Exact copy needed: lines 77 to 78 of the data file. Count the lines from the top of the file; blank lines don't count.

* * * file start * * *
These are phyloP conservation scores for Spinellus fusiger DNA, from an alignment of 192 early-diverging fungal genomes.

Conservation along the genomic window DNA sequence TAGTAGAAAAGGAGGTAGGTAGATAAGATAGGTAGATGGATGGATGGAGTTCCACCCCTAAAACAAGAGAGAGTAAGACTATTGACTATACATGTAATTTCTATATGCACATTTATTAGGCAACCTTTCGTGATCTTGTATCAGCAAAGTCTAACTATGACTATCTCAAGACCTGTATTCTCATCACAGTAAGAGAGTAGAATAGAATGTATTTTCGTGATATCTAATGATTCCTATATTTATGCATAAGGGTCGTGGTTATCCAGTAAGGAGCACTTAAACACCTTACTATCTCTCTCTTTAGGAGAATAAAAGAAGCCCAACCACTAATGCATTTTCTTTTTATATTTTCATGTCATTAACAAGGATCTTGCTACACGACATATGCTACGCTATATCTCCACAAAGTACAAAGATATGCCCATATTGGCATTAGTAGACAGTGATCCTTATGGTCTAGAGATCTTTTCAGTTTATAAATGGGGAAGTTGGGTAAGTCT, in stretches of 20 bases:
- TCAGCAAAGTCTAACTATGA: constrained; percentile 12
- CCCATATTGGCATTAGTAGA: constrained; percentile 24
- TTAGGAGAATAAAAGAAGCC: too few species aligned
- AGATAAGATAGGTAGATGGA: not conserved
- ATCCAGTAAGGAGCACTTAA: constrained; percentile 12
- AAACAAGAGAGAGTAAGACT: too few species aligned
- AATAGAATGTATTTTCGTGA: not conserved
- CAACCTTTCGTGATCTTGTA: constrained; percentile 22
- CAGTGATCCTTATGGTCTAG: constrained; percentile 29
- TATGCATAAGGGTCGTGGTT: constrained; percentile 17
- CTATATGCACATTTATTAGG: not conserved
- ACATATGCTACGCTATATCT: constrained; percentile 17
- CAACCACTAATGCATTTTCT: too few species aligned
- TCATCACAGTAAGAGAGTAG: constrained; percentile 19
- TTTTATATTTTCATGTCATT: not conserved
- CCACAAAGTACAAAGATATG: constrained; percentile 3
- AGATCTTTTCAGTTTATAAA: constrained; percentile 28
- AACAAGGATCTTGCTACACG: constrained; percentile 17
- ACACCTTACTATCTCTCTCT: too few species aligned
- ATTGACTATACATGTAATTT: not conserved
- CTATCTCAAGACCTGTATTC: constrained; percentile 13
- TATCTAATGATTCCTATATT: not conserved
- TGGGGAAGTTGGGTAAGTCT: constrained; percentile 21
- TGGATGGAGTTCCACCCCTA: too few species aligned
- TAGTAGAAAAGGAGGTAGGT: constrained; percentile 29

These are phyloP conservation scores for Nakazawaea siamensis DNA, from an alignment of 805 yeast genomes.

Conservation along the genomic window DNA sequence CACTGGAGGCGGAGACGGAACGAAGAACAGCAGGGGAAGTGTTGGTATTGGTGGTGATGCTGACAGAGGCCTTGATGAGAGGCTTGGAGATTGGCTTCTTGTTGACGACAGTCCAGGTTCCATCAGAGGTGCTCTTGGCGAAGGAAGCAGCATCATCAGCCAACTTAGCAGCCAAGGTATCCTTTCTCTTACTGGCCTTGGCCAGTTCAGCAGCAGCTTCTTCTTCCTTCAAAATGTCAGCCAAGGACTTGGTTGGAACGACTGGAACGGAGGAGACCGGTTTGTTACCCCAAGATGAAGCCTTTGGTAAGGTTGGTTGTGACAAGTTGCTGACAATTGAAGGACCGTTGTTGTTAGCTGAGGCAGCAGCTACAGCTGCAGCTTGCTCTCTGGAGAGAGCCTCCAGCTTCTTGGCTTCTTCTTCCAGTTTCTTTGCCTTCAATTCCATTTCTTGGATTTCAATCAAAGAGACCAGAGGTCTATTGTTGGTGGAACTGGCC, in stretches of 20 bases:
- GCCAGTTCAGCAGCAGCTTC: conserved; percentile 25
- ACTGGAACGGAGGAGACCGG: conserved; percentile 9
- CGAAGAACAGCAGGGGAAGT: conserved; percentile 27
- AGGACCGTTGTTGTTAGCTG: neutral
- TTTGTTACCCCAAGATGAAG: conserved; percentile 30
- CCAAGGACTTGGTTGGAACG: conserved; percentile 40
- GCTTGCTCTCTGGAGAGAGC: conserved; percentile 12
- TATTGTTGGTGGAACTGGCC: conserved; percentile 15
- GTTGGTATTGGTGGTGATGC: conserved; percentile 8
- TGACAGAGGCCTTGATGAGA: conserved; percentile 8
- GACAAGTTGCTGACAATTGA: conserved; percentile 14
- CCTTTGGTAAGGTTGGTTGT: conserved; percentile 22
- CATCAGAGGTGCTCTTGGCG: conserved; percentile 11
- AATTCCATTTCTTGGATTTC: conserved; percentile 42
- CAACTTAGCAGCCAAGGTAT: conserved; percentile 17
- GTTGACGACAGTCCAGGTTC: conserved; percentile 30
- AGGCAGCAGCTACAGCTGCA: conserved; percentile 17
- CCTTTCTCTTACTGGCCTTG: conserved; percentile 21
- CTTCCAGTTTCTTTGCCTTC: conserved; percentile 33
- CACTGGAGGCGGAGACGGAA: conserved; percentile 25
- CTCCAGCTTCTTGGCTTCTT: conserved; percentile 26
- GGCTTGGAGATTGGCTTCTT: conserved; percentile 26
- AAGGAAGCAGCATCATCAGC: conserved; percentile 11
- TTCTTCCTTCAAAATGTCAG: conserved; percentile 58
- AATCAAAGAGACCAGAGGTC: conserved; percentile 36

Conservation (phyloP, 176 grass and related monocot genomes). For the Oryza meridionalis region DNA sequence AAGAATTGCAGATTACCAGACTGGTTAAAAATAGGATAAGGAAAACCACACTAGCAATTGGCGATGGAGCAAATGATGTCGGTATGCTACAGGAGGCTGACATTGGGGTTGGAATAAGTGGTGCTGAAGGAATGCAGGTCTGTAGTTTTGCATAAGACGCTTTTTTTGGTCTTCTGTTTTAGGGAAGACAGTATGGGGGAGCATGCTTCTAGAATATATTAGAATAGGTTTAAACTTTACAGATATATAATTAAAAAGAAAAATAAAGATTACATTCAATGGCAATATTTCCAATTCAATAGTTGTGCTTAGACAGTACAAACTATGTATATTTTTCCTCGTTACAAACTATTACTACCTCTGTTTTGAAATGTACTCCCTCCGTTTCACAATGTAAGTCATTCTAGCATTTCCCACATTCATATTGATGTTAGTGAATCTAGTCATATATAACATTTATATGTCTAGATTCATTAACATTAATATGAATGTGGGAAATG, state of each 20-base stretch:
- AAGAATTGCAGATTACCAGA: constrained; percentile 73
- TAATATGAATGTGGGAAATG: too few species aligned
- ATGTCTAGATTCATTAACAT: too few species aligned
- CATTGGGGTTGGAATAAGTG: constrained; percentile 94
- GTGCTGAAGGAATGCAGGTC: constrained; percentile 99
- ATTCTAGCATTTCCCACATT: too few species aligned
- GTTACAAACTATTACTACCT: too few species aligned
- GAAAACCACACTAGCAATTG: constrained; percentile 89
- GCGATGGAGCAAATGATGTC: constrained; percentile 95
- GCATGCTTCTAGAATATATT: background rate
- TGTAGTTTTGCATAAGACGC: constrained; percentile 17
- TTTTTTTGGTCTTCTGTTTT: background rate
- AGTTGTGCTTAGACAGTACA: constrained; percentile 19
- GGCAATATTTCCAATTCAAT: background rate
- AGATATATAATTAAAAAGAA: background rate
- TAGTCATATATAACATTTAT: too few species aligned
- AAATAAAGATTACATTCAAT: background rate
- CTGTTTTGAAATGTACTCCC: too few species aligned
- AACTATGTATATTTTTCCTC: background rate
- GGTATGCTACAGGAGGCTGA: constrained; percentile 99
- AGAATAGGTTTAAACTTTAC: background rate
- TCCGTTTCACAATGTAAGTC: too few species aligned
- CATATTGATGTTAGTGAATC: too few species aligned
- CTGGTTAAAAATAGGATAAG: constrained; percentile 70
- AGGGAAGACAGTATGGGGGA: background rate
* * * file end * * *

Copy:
- TCCGTTTCACAATGTAAGTC: too few species aligned
- CATATTGATGTTAGTGAATC: too few species aligned